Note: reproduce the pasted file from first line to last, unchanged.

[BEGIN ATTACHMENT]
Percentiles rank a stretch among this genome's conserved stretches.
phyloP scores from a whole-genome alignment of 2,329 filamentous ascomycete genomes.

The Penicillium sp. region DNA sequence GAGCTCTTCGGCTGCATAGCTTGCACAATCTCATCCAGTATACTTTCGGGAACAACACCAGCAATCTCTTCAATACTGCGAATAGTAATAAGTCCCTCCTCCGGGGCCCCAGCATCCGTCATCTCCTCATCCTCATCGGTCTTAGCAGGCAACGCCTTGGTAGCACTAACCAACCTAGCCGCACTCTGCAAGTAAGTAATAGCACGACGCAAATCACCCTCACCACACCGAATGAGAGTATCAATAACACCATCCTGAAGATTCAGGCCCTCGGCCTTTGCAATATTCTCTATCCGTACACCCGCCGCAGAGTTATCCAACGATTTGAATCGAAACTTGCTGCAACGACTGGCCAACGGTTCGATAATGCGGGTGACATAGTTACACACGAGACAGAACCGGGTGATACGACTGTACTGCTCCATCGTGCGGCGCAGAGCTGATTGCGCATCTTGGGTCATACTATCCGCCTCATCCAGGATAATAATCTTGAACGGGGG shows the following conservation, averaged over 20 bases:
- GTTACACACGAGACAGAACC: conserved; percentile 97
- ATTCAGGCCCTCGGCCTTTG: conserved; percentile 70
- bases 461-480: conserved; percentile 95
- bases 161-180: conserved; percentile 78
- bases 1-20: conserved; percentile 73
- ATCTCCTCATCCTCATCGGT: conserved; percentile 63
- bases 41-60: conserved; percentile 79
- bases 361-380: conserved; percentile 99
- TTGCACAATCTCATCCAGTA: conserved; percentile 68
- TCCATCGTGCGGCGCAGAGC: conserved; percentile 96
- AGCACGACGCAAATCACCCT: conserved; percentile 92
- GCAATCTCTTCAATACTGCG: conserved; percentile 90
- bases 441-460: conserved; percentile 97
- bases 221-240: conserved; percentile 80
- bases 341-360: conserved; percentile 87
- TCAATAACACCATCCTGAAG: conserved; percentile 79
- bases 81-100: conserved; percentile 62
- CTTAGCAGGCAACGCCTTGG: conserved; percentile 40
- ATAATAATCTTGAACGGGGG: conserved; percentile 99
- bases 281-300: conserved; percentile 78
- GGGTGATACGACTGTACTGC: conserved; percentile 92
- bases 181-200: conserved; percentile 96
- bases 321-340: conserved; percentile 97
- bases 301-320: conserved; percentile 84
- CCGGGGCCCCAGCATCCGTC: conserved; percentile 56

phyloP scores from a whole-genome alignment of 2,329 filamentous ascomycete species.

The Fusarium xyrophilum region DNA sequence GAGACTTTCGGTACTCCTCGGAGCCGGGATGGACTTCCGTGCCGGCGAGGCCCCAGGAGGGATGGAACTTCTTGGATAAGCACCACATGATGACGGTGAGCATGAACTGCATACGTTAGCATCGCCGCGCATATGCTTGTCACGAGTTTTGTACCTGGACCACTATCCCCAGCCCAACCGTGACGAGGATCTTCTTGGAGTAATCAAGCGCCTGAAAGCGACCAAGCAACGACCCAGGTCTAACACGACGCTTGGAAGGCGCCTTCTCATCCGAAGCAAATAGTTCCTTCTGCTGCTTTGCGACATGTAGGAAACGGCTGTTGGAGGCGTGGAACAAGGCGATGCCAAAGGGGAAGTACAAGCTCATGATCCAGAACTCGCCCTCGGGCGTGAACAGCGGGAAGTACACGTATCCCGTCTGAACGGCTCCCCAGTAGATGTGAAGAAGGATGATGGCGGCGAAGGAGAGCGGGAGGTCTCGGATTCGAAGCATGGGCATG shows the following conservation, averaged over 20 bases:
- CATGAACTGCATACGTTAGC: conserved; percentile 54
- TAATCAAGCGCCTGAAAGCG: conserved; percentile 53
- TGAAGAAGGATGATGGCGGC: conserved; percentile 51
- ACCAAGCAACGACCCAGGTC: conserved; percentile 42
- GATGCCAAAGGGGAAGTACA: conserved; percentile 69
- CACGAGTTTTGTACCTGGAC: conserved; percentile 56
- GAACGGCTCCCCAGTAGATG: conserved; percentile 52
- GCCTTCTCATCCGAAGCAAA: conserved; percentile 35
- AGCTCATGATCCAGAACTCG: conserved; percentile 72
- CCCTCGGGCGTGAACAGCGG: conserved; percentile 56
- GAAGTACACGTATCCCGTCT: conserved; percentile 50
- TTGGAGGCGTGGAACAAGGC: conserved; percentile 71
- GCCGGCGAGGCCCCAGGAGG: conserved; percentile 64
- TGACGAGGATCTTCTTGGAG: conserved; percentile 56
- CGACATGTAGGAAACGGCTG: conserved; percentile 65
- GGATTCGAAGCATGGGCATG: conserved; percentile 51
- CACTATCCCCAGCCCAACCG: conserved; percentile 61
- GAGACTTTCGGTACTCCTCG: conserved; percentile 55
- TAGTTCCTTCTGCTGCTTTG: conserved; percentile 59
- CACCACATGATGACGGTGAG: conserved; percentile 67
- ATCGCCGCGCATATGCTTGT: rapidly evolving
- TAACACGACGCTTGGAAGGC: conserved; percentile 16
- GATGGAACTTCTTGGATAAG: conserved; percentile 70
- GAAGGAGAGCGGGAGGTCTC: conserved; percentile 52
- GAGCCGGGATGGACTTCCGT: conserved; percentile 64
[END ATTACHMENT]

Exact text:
Percentiles rank a stretch among this genome's conserved stretches.
phyloP scores from a whole-genome alignment of 2,329 filamentous ascomycete genomes.

The Penicillium sp. region DNA sequence GAGCTCTTCGGCTGCATAGCTTGCACAATCTCATCCAGTATACTTTCGGGAACAACACCAGCAATCTCTTCAATACTGCGAATAGTAATAAGTCCCTCCTCCGGGGCCCCAGCATCCGTCATCTCCTCATCCTCATCGGTCTTAGCAGGCAACGCCTTGGTAGCACTAACCAACCTAGCCGCACTCTGCAAGTAAGTAATAGCACGACGCAAATCACCCTCACCACACCGAATGAGAGTATCAATAACACCATCCTGAAGATTCAGGCCCTCGGCCTTTGCAATATTCTCTATCCGTACACCCGCCGCAGAGTTATCCAACGATTTGAATCGAAACTTGCTGCAACGACTGGCCAACGGTTCGATAATGCGGGTGACATAGTTACACACGAGACAGAACCGGGTGATACGACTGTACTGCTCCATCGTGCGGCGCAGAGCTGATTGCGCATCTTGGGTCATACTATCCGCCTCATCCAGGATAATAATCTTGAACGGGGG shows the following conservation, averaged over 20 bases:
- GTTACACACGAGACAGAACC: conserved; percentile 97
- ATTCAGGCCCTCGGCCTTTG: conserved; percentile 70
- bases 461-480: conserved; percentile 95
- bases 161-180: conserved; percentile 78
- bases 1-20: conserved; percentile 73
- ATCTCCTCATCCTCATCGGT: conserved; percentile 63
- bases 41-60: conserved; percentile 79
- bases 361-380: conserved; percentile 99
- TTGCACAATCTCATCCAGTA: conserved; percentile 68
- TCCATCGTGCGGCGCAGAGC: conserved; percentile 96
- AGCACGACGCAAATCACCCT: conserved; percentile 92
- GCAATCTCTTCAATACTGCG: conserved; percentile 90
- bases 441-460: conserved; percentile 97
- bases 221-240: conserved; percentile 80
- bases 341-360: conserved; percentile 87
- TCAATAACACCATCCTGAAG: conserved; percentile 79
- bases 81-100: conserved; percentile 62
- CTTAGCAGGCAACGCCTTGG: conserved; percentile 40
- ATAATAATCTTGAACGGGGG: conserved; percentile 99
- bases 281-300: conserved; percentile 78
- GGGTGATACGACTGTACTGC: conserved; percentile 92
- bases 181-200: conserved; percentile 96
- bases 321-340: conserved; percentile 97
- bases 301-320: conserved; percentile 84
- CCGGGGCCCCAGCATCCGTC: conserved; percentile 56

phyloP scores from a whole-genome alignment of 2,329 filamentous ascomycete species.

The Fusarium xyrophilum region DNA sequence GAGACTTTCGGTACTCCTCGGAGCCGGGATGGACTTCCGTGCCGGCGAGGCCCCAGGAGGGATGGAACTTCTTGGATAAGCACCACATGATGACGGTGAGCATGAACTGCATACGTTAGCATCGCCGCGCATATGCTTGTCACGAGTTTTGTACCTGGACCACTATCCCCAGCCCAACCGTGACGAGGATCTTCTTGGAGTAATCAAGCGCCTGAAAGCGACCAAGCAACGACCCAGGTCTAACACGACGCTTGGAAGGCGCCTTCTCATCCGAAGCAAATAGTTCCTTCTGCTGCTTTGCGACATGTAGGAAACGGCTGTTGGAGGCGTGGAACAAGGCGATGCCAAAGGGGAAGTACAAGCTCATGATCCAGAACTCGCCCTCGGGCGTGAACAGCGGGAAGTACACGTATCCCGTCTGAACGGCTCCCCAGTAGATGTGAAGAAGGATGATGGCGGCGAAGGAGAGCGGGAGGTCTCGGATTCGAAGCATGGGCATG shows the following conservation, averaged over 20 bases:
- CATGAACTGCATACGTTAGC: conserved; percentile 54
- TAATCAAGCGCCTGAAAGCG: conserved; percentile 53
- TGAAGAAGGATGATGGCGGC: conserved; percentile 51
- ACCAAGCAACGACCCAGGTC: conserved; percentile 42
- GATGCCAAAGGGGAAGTACA: conserved; percentile 69
- CACGAGTTTTGTACCTGGAC: conserved; percentile 56
- GAACGGCTCCCCAGTAGATG: conserved; percentile 52
- GCCTTCTCATCCGAAGCAAA: conserved; percentile 35
- AGCTCATGATCCAGAACTCG: conserved; percentile 72
- CCCTCGGGCGTGAACAGCGG: conserved; percentile 56
- GAAGTACACGTATCCCGTCT: conserved; percentile 50
- TTGGAGGCGTGGAACAAGGC: conserved; percentile 71
- GCCGGCGAGGCCCCAGGAGG: conserved; percentile 64
- TGACGAGGATCTTCTTGGAG: conserved; percentile 56
- CGACATGTAGGAAACGGCTG: conserved; percentile 65
- GGATTCGAAGCATGGGCATG: conserved; percentile 51
- CACTATCCCCAGCCCAACCG: conserved; percentile 61
- GAGACTTTCGGTACTCCTCG: conserved; percentile 55
- TAGTTCCTTCTGCTGCTTTG: conserved; percentile 59
- CACCACATGATGACGGTGAG: conserved; percentile 67
- ATCGCCGCGCATATGCTTGT: rapidly evolving
- TAACACGACGCTTGGAAGGC: conserved; percentile 16
- GATGGAACTTCTTGGATAAG: conserved; percentile 70
- GAAGGAGAGCGGGAGGTCTC: conserved; percentile 52
- GAGCCGGGATGGACTTCCGT: conserved; percentile 64